607 F.3d 655 (10th Cir. 2010), 07-3343, Thomas v. Durastanti
|Citation:||607 F.3d 655|
|Opinion Judge:||PAUL KELLY, JR. Circuit Judge.|
|Party Name:||Ricky Lee THOMAS, Plaintiff-Appellee, v. John DURASTANTI, Defendant-Appellant.|
|Attorney:||Thomas G. Luedke, Assistant United States Attorney (Eric F. Melgren, United States Attorney, and Marietta Parker, Acting United States Attorney, with him on the briefs), Topeka, KS, for Defendant-Appellant. Timothy W. Monsees, of Monsees, Miller, Mayer, Presley & Amick, P.C., Kansas City, MO, for...|
|Judge Panel:||Before KELLY, EBEL and GORSUCH, Circuit Judges. EBEL, Circuit Judge, dissenting.|
|Case Date:||June 04, 2010|
|Court:||United States Courts of Appeals, Court of Appeals for the Tenth Circuit|
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In this interlocutory appeal, Defendant-Appellant John Durastanti, an agent with the federal Bureau of Alcohol, Tobacco, Firearms and Explosives (" ATF" ), appeals the district court's decision denying him qualified immunity from Plaintiff-Appellee Ricky Lee Thomas' claim that Agent Durastanti violated Mr. Thomas' Fourth Amendment right to be free from unreasonable seizures when Agent Durastanti shot Mr. Thomas. In an interlocutory appeal from the denial of qualified immunity, this court's jurisdiction is limited to considering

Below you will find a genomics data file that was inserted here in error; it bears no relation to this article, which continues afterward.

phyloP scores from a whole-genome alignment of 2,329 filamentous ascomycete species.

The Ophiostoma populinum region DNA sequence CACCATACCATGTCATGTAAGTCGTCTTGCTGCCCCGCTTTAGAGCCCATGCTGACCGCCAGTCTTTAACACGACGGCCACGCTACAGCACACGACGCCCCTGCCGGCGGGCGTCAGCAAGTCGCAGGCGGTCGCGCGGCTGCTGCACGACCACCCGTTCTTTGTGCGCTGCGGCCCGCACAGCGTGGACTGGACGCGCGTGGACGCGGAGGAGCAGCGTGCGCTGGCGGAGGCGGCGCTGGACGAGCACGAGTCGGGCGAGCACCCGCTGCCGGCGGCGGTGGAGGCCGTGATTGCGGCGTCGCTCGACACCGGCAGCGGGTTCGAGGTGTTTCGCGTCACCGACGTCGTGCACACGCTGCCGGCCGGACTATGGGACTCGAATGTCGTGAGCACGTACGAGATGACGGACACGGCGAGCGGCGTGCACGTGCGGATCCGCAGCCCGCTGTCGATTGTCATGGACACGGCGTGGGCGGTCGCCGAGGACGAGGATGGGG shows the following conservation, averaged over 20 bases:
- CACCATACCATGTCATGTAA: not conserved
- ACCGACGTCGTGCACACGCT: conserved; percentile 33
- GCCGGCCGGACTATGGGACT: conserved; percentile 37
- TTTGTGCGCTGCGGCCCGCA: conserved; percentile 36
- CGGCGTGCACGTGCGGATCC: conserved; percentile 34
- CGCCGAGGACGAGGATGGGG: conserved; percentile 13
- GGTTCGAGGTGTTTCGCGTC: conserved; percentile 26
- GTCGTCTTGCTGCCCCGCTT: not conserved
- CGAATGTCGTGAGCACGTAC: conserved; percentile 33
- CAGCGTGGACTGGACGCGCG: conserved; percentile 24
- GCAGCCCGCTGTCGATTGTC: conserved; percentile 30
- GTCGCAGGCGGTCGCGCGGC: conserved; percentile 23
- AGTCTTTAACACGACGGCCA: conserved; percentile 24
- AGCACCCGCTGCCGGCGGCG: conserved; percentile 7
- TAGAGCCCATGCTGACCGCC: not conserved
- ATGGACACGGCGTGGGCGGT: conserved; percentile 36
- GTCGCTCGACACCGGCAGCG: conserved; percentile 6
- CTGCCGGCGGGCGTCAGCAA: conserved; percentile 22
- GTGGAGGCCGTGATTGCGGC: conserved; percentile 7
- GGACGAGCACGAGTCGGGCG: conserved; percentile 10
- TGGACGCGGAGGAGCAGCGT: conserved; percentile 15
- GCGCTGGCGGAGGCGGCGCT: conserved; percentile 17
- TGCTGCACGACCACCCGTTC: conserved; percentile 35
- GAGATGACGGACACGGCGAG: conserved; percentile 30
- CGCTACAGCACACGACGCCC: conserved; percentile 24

only legal questions. With that in mind, our jurisdiction arises under 28 U.S.C. § 1291. We rely upon facts established by a video capturing much of the event together with Plaintiff's version of the remaining facts. We hold that a reasonable officer could have reacted in the manner Agent Durastanti did, and therefore he is entitled to qualified immunity. Accordingly, we REVERSE.
" The first step in assessing the constitutionality of [Agent Durastanti's] actions is to determine the relevant facts." Scott v. Harris, 550 U.S. 372, 378, 127 S.Ct. 1769, 167 L.Ed.2d 686 (2007). The parties tell very different versions of the events surrounding the shooting. But in reviewing the district court's decision to deny Agent Durastanti summary judgment on qualified immunity grounds, we must " view the facts and draw reasonable inferences in the light most favorable to [Mr. Thomas,] the party opposing the summary judgment motion." Id. (quotation omitted). An appellate court lacks jurisdiction in an interlocutory qualified immunity appeal to resolve genuine disputes of fact. Behrens v. Pelletier, 516 U.S. 299, 312-13, 116 S.Ct. 834, 133 L.Ed.2d 773 (1996); Johnson v. Jones, 515 U.S. 304, 313-18, 115 S.Ct. 2151, 132 L.Ed.2d 238 (1995). However, even if the district court concludes that controverted issues of fact remain, an appellate court may consider the legal question of whether the defendant's conduct, taken as alleged by the plaintiff, violates clearly established law. Behrens, 516 U.S. at 312-13, 116 S.Ct. 834.